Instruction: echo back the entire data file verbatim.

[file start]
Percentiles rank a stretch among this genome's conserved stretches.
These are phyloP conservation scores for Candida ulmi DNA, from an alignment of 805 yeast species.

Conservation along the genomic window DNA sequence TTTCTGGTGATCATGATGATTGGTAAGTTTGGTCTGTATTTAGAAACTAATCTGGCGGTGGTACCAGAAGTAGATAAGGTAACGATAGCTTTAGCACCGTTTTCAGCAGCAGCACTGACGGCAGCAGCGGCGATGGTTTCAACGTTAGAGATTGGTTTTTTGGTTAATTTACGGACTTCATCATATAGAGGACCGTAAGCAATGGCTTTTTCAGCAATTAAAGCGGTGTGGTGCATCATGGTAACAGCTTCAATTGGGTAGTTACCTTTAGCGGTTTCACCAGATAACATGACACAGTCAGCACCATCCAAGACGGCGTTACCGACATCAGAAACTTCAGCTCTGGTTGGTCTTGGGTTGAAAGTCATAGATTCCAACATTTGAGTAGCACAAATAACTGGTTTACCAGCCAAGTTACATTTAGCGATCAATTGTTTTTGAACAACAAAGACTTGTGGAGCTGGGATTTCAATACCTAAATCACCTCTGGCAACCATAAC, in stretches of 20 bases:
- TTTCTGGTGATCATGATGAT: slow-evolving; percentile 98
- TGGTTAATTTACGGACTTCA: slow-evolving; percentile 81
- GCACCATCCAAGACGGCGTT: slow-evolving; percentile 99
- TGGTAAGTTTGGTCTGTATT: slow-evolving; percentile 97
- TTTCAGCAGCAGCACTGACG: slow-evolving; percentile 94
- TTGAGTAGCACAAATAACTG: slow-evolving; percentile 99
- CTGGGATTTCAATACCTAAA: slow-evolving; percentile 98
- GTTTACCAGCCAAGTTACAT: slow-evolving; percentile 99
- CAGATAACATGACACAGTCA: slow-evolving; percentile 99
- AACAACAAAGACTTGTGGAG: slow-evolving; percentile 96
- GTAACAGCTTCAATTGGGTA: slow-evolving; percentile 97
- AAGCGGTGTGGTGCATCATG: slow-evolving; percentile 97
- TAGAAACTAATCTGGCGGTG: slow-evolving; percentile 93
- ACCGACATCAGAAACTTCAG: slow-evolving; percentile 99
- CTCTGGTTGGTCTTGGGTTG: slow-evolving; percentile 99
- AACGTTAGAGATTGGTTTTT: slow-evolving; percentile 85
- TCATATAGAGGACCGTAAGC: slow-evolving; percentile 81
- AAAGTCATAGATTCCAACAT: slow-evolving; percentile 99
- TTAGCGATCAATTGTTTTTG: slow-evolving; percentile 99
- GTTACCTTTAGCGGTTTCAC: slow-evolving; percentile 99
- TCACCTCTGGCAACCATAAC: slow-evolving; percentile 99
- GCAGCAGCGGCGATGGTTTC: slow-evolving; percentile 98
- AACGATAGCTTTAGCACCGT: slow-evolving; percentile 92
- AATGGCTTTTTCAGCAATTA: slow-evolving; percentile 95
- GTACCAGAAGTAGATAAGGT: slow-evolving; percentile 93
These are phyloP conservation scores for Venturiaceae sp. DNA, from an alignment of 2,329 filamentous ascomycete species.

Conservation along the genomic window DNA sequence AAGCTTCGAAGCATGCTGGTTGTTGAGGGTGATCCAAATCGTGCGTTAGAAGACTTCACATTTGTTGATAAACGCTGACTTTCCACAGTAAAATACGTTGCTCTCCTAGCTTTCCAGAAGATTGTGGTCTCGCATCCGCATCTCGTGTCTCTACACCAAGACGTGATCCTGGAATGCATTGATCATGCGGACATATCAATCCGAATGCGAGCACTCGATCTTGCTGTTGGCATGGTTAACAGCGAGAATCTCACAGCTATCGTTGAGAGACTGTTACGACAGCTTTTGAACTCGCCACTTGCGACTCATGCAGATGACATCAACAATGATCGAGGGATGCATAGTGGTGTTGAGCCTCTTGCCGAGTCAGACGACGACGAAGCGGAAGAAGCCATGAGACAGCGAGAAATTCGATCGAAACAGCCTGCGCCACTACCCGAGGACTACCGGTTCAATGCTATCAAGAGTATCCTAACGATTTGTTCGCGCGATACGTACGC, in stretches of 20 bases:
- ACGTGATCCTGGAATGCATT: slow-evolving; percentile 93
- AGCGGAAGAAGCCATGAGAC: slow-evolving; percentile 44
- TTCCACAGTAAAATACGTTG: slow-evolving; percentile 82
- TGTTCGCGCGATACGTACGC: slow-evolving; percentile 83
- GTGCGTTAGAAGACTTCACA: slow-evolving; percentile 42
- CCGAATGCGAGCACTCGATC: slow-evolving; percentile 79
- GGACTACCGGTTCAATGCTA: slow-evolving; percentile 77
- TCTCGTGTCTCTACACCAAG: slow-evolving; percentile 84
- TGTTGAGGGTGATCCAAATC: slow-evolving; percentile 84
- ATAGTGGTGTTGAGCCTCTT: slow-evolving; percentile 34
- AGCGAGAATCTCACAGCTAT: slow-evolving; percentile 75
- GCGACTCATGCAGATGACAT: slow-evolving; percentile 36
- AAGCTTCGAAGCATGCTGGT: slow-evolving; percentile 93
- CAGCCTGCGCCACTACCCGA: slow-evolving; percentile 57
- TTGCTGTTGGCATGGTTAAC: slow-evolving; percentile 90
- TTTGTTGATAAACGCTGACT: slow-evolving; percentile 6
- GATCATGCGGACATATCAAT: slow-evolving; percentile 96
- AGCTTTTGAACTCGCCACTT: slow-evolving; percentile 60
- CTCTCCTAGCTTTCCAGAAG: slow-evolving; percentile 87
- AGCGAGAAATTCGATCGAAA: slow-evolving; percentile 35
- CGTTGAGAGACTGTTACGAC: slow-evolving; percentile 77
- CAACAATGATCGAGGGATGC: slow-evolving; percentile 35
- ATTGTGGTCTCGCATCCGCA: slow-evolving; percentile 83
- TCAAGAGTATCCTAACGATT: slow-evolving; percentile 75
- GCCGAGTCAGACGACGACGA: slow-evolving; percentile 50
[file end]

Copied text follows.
Percentiles rank a stretch among this genome's conserved stretches.
These are phyloP conservation scores for Candida ulmi DNA, from an alignment of 805 yeast species.

Conservation along the genomic window DNA sequence TTTCTGGTGATCATGATGATTGGTAAGTTTGGTCTGTATTTAGAAACTAATCTGGCGGTGGTACCAGAAGTAGATAAGGTAACGATAGCTTTAGCACCGTTTTCAGCAGCAGCACTGACGGCAGCAGCGGCGATGGTTTCAACGTTAGAGATTGGTTTTTTGGTTAATTTACGGACTTCATCATATAGAGGACCGTAAGCAATGGCTTTTTCAGCAATTAAAGCGGTGTGGTGCATCATGGTAACAGCTTCAATTGGGTAGTTACCTTTAGCGGTTTCACCAGATAACATGACACAGTCAGCACCATCCAAGACGGCGTTACCGACATCAGAAACTTCAGCTCTGGTTGGTCTTGGGTTGAAAGTCATAGATTCCAACATTTGAGTAGCACAAATAACTGGTTTACCAGCCAAGTTACATTTAGCGATCAATTGTTTTTGAACAACAAAGACTTGTGGAGCTGGGATTTCAATACCTAAATCACCTCTGGCAACCATAAC, in stretches of 20 bases:
- TTTCTGGTGATCATGATGAT: slow-evolving; percentile 98
- TGGTTAATTTACGGACTTCA: slow-evolving; percentile 81
- GCACCATCCAAGACGGCGTT: slow-evolving; percentile 99
- TGGTAAGTTTGGTCTGTATT: slow-evolving; percentile 97
- TTTCAGCAGCAGCACTGACG: slow-evolving; percentile 94
- TTGAGTAGCACAAATAACTG: slow-evolving; percentile 99
- CTGGGATTTCAATACCTAAA: slow-evolving; percentile 98
- GTTTACCAGCCAAGTTACAT: slow-evolving; percentile 99
- CAGATAACATGACACAGTCA: slow-evolving; percentile 99
- AACAACAAAGACTTGTGGAG: slow-evolving; percentile 96
- GTAACAGCTTCAATTGGGTA: slow-evolving; percentile 97
- AAGCGGTGTGGTGCATCATG: slow-evolving; percentile 97
- TAGAAACTAATCTGGCGGTG: slow-evolving; percentile 93
- ACCGACATCAGAAACTTCAG: slow-evolving; percentile 99
- CTCTGGTTGGTCTTGGGTTG: slow-evolving; percentile 99
- AACGTTAGAGATTGGTTTTT: slow-evolving; percentile 85
- TCATATAGAGGACCGTAAGC: slow-evolving; percentile 81
- AAAGTCATAGATTCCAACAT: slow-evolving; percentile 99
- TTAGCGATCAATTGTTTTTG: slow-evolving; percentile 99
- GTTACCTTTAGCGGTTTCAC: slow-evolving; percentile 99
- TCACCTCTGGCAACCATAAC: slow-evolving; percentile 99
- GCAGCAGCGGCGATGGTTTC: slow-evolving; percentile 98
- AACGATAGCTTTAGCACCGT: slow-evolving; percentile 92
- AATGGCTTTTTCAGCAATTA: slow-evolving; percentile 95
- GTACCAGAAGTAGATAAGGT: slow-evolving; percentile 93
These are phyloP conservation scores for Venturiaceae sp. DNA, from an alignment of 2,329 filamentous ascomycete species.

Conservation along the genomic window DNA sequence AAGCTTCGAAGCATGCTGGTTGTTGAGGGTGATCCAAATCGTGCGTTAGAAGACTTCACATTTGTTGATAAACGCTGACTTTCCACAGTAAAATACGTTGCTCTCCTAGCTTTCCAGAAGATTGTGGTCTCGCATCCGCATCTCGTGTCTCTACACCAAGACGTGATCCTGGAATGCATTGATCATGCGGACATATCAATCCGAATGCGAGCACTCGATCTTGCTGTTGGCATGGTTAACAGCGAGAATCTCACAGCTATCGTTGAGAGACTGTTACGACAGCTTTTGAACTCGCCACTTGCGACTCATGCAGATGACATCAACAATGATCGAGGGATGCATAGTGGTGTTGAGCCTCTTGCCGAGTCAGACGACGACGAAGCGGAAGAAGCCATGAGACAGCGAGAAATTCGATCGAAACAGCCTGCGCCACTACCCGAGGACTACCGGTTCAATGCTATCAAGAGTATCCTAACGATTTGTTCGCGCGATACGTACGC, in stretches of 20 bases:
- ACGTGATCCTGGAATGCATT: slow-evolving; percentile 93
- AGCGGAAGAAGCCATGAGAC: slow-evolving; percentile 44
- TTCCACAGTAAAATACGTTG: slow-evolving; percentile 82
- TGTTCGCGCGATACGTACGC: slow-evolving; percentile 83
- GTGCGTTAGAAGACTTCACA: slow-evolving; percentile 42
- CCGAATGCGAGCACTCGATC: slow-evolving; percentile 79
- GGACTACCGGTTCAATGCTA: slow-evolving; percentile 77
- TCTCGTGTCTCTACACCAAG: slow-evolving; percentile 84
- TGTTGAGGGTGATCCAAATC: slow-evolving; percentile 84
- ATAGTGGTGTTGAGCCTCTT: slow-evolving; percentile 34
- AGCGAGAATCTCACAGCTAT: slow-evolving; percentile 75
- GCGACTCATGCAGATGACAT: slow-evolving; percentile 36
- AAGCTTCGAAGCATGCTGGT: slow-evolving; percentile 93
- CAGCCTGCGCCACTACCCGA: slow-evolving; percentile 57
- TTGCTGTTGGCATGGTTAAC: slow-evolving; percentile 90
- TTTGTTGATAAACGCTGACT: slow-evolving; percentile 6
- GATCATGCGGACATATCAAT: slow-evolving; percentile 96
- AGCTTTTGAACTCGCCACTT: slow-evolving; percentile 60
- CTCTCCTAGCTTTCCAGAAG: slow-evolving; percentile 87
- AGCGAGAAATTCGATCGAAA: slow-evolving; percentile 35
- CGTTGAGAGACTGTTACGAC: slow-evolving; percentile 77
- CAACAATGATCGAGGGATGC: slow-evolving; percentile 35
- ATTGTGGTCTCGCATCCGCA: slow-evolving; percentile 83
- TCAAGAGTATCCTAACGATT: slow-evolving; percentile 75
- GCCGAGTCAGACGACGACGA: slow-evolving; percentile 50